Barry J. Dempsey recipient of asce T&DI's Robert horonjeff award

July 29, 2009

Professor Emeritus Barry J. Dempsey received the Horonjeff Award on behalf of the Board of Governors of the Transportation and Development Institute (T&DI) of the American Society of Civil Engineers (ASCE). He is recognized for his career-long outstanding contributions and achievements in air transportation engineering, teaching, research and public service.

The Horonjeff Award recognizes the contributions that Robert Horonjeff made to the aviation field through his research, teaching, practice and mentoring of furture aviation engineers. Professor Dempsey joins an elite group of aviation professionals that have received this award.

The formal presentation of the award is planned to occur at the T&DI Airfield Pavement Committee's meeting during the annual meeting of the TRB in January 2010 in Washington, D.C.



Barry J. Dempsey, Ph.D.
Professor Emeritus of Civil Engineering
University of Illinois
August 20, 2008

Professor Dempsey received his Ph.D. at the University of Illinois at Urbana-Champaign (UIUC) in 1969. He joined the faculty at the University of Illinois in 1969 and was promoted to Professor of Civil Engineering in 1979. Prior to his advanced degree work, Dr. Dempsey served 2 years as an engineer for the Illinois Division of Highways and 2 years as an officer in the U.S. Army Corps of Engineers. He is a registered Professional Engineer in Illinois. Dr. Dempsey is actively involved in aviation and highway transportation. He taught Airport Facilities Design for over 30 years and he is a private pilot. Dr. Dempsey was the major force for development and operation of the Advanced Transportation Research and Engineering Laboratory (ATREL) at Rantoul, Illinois and served as its Director for 10 years. He was also the Director for the FAA Center of Excellence (COE) for Airport Pavement Research for 10 years. Within the COE Dr. Dempsey initiated a very successful Summer Internship Outreach Program for Minority Students. Under his direction the COE for Airport Pavement Research became one of the more successful and productive COE programs sponsored by the FAA.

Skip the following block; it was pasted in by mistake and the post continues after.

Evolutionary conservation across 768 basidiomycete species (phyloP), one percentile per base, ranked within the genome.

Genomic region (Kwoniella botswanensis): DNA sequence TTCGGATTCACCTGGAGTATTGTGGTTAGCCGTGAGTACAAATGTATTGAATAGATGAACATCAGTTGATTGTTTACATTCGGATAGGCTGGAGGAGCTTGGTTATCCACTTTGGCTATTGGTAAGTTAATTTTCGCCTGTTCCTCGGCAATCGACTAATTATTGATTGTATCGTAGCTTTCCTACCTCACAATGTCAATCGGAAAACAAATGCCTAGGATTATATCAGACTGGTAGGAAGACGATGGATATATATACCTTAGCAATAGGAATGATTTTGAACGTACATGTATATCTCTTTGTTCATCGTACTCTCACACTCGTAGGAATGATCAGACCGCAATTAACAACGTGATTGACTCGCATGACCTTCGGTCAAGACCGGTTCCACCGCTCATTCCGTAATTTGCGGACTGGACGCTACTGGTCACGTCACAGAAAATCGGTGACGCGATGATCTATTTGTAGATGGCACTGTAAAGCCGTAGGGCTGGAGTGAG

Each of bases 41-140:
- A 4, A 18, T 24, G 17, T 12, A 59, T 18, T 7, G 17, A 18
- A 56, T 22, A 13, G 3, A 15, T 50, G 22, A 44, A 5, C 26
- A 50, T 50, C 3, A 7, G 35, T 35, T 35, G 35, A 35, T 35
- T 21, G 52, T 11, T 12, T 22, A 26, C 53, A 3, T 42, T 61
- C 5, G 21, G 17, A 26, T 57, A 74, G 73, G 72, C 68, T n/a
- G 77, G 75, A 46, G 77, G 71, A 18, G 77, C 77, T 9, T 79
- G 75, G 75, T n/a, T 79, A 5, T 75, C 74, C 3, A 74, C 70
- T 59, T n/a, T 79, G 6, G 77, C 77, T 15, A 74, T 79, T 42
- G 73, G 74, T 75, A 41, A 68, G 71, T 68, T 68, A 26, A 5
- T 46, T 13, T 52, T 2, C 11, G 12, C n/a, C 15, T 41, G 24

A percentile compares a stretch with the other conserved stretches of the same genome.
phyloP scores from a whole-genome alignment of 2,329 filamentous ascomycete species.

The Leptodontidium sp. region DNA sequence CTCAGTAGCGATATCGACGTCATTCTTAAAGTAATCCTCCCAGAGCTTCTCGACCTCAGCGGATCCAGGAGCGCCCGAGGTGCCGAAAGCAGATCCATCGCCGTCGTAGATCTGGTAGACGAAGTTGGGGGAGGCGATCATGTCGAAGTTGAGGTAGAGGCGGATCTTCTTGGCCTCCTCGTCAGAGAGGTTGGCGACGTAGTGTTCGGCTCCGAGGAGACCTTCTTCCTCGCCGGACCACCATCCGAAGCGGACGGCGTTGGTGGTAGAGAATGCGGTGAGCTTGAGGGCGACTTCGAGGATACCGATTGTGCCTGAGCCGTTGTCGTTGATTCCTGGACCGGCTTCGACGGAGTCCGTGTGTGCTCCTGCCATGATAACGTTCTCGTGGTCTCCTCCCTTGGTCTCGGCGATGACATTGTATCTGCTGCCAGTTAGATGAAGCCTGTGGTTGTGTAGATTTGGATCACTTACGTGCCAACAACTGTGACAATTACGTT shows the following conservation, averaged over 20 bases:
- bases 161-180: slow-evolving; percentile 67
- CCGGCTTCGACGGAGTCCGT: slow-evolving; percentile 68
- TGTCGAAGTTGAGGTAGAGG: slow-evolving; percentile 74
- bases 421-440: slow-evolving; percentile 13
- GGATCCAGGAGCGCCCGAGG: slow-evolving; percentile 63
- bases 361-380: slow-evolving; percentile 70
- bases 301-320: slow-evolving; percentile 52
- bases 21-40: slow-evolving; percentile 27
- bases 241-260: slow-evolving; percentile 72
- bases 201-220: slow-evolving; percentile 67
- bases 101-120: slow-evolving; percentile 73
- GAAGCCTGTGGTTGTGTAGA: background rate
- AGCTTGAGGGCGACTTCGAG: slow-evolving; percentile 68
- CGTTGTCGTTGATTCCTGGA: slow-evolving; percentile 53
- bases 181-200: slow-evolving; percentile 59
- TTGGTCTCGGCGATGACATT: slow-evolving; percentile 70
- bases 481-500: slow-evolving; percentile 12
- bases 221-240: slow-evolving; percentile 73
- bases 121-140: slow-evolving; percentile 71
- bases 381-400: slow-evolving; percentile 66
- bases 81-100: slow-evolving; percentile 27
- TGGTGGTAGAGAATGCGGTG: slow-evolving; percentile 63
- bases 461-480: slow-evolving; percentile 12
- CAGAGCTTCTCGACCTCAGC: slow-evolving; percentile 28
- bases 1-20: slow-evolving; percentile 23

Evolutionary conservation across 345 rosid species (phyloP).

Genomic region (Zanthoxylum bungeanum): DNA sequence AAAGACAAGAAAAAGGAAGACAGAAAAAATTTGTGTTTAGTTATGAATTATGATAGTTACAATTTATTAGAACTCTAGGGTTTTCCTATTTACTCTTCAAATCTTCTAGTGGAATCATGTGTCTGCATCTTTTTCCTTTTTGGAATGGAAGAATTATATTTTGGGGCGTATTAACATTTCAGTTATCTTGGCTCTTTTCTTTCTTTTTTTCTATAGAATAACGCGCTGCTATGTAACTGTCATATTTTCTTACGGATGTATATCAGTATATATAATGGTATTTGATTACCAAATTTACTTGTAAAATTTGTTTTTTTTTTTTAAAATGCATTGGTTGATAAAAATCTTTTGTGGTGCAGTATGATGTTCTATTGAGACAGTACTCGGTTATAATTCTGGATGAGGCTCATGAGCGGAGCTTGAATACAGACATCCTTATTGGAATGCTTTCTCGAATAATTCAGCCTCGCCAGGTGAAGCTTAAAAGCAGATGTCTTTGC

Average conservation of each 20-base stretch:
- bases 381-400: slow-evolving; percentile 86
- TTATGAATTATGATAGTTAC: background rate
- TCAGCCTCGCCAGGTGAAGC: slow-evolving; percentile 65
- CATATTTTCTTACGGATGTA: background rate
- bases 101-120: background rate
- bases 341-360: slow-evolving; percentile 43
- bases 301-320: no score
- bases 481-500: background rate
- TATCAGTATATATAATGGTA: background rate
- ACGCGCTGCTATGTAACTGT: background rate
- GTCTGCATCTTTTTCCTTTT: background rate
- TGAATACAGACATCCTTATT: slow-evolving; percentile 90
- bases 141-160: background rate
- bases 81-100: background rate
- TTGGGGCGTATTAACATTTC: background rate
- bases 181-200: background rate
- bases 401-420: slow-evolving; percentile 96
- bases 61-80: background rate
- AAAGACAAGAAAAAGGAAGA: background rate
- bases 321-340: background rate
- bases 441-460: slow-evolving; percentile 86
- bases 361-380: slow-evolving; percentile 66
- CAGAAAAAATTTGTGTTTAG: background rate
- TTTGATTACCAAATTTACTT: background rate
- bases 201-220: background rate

Since joining the Civil Engineering faculty, Dr. Dempsey has been conducting research in the area of climatic effects on pavement materials and systems and in airport facilities design. He has been actively performing research to determine how temperature, frost action, and moisture influence the load carrying capabilities of pavement materials and soils, and to incorporate the research findings into the design, construction, behavior, and performance of pavement systems. As part of his research, Dr. Dempsey has developed mathematical models that describe both the temperature and moisture regimes in pavement materials and pavement systems with time and as a function of climate. He has worked extensively in the areas of pavement drainage, geosynthetic materials, and the influence of climatic parameters on material properties.

Dr. Dempsey conducted extensive research to develop an interlayer stress absorbing composite (ISAC) material that is showing substantial promise for mitigating reflection cracking in asphalt concrete overlays. The ISAC material carries U.S. and foreign patents and has been used in numerous airport and highway pavement projects during the last 10 years. The University of Illinois officially Commercialized ISAC in December 2002. One of Dr. Dempsey's past projects involved making modifications and improvements to the Integrated Model for Climatic Effects on Pavements. This research was conducted at the request of the FHWA and MN Test Road. The climatic model is widely accepted for use in temperature and moisture evaluations relating to pavement design and is a major component for the AASHTO 2002 Design Guide. An extensive research project was completed for the Illinois Department of Aeronautics in 2000 to develop and evaluate a VFR lighted flyway marker system that could be used in the Chicago TCA. The purpose of this study was to improve the safety and efficiency of VFR aircraft when transitioning through TCA airspace. In this project various marker sizes, colors, and lighting systems were tested under actual VFR flight conditions at Monticello Airport and DuPage Airport.

Dr. Dempsey’s more resent research has been involved with the design and development of the full-scale Accelerated Pavement Testing Facility at ATREL. That facility became operational in March 2002. He recently completed a project to develop a successful antioxidant additive to extend the life of AC pavements as well as a project for the FAA concerning the performance of an anti-icing test site at O’Hare International Airport. The antioxidant additive is presently being patented and considered for commercialization.